Physically, she still has to bear down daily, truly training instead of just practicing long hours as she used to do. She does regular warmup, stretching and isometic exercises, takes ultrasound treatments, packs her knees in ice for 20 minutes after practice and matches and before bed. She and an orthopedic specialist have worked out "maintenance program."

"Everybody says I'm like an 18-year-old again. I'm working at it all the time. It's a 24-hour-a-day commitment," she said. But the long, arduous, sometimes frustrating process has finally borne recycled fruit. BJK was elated with her victory over Wade, especially because she moved so well. Mobility is the cornerstone of her aggressive all-court game.

"She gave mee drop shots that would have been winners before, and I was on them, I ran down a couple of lobs over me and hit winners off them. I started to play better percentage tennis," she said. "I still make some mental booboos, but not as many. It helps your confidence when you know in your gut that you can run everything down.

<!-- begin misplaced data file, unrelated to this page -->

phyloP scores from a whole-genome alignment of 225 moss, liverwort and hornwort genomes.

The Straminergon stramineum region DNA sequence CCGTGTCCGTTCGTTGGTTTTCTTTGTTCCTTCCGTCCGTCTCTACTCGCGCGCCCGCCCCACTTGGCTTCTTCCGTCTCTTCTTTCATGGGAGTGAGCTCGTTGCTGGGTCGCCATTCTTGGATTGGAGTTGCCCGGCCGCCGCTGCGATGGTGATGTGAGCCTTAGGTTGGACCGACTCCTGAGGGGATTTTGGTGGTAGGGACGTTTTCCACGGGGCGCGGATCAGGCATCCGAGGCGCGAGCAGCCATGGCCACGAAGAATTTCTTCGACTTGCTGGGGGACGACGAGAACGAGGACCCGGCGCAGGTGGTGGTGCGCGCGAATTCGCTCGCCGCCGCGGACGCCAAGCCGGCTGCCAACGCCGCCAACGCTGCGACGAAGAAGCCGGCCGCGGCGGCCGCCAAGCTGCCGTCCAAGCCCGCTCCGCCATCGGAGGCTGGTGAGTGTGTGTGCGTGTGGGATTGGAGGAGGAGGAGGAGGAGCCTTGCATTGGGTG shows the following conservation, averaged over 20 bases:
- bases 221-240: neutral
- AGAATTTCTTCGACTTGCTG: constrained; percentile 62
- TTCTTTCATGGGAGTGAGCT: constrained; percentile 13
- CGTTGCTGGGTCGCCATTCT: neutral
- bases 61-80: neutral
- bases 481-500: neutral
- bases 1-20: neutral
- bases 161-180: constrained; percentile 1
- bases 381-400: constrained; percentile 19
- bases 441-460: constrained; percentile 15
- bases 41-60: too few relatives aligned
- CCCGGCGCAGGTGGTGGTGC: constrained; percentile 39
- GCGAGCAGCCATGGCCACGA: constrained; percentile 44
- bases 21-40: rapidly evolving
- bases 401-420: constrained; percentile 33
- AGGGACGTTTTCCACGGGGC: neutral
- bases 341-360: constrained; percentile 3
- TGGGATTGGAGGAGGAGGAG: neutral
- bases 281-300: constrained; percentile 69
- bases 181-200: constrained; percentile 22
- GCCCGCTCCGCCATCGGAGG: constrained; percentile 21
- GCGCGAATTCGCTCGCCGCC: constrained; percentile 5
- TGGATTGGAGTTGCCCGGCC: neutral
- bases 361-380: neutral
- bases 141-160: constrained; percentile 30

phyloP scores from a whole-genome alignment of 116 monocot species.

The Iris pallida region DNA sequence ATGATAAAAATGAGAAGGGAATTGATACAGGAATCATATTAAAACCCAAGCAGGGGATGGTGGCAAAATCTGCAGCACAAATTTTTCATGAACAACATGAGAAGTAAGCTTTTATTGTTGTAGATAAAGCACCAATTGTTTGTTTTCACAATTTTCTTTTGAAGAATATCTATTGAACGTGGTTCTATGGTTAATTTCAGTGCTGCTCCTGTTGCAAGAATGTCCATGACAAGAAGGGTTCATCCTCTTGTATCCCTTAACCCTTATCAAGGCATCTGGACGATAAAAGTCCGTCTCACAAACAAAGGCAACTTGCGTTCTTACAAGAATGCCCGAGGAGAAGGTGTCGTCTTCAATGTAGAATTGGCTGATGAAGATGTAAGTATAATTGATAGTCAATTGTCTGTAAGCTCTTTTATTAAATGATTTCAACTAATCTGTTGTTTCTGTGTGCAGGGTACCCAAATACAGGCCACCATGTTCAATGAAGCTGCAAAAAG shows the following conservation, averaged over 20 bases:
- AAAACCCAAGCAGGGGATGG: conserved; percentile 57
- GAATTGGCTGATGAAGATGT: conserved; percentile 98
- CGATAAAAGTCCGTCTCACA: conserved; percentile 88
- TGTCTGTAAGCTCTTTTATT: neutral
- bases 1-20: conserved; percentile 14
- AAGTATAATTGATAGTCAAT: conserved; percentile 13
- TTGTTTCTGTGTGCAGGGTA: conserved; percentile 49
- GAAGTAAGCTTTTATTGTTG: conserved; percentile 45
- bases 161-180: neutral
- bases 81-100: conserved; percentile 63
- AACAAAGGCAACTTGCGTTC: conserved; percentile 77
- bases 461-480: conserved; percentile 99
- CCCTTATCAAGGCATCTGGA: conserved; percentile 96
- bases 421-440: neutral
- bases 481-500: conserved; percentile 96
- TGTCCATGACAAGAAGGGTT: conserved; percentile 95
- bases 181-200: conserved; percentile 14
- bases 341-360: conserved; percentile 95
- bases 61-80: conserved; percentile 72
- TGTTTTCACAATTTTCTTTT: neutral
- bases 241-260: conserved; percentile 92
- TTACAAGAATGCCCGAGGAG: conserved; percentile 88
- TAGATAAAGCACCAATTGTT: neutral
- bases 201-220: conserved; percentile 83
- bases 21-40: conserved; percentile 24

"I couldn't believe how nervous I got on three or four points.I started to fail apart and then collected myself because I understood what was happening. I don't think I've gotten nervous enough the last few years. That means I've got all the adrenalin going that's when I win.

"I'm getting much stronger emotionally," she added, "and I've just got to keep playing a lot of tournaments to get toughened up."

King is scheduled to play a tournament in Japan and one in London next month. She plans to play eight or nine of the 11 tournaments on the Virginia Slims circuit, but not the opener in Washington, Jan. 2-8.

She is disappointed that Evert has decided to take a vacation and skip the '78 Slims tour, not only because it will place more of a promotional burden on her, but because she would like the opportunity to test herself once more against the best. Evonne Goolagon is returning after the birth of her daughter, Wade and Navratilova are playing well and, with Evert, the Slims could have had its strongest field ever.

"It's a bit of a letdown, but Chris is tired and I don't blame her for taking a rest," said King. "She's had it. She just doesn't want to be out there. But I think she'll play a couple of the late Slims tournaments, and Team Tennis and all the majors. I hope so."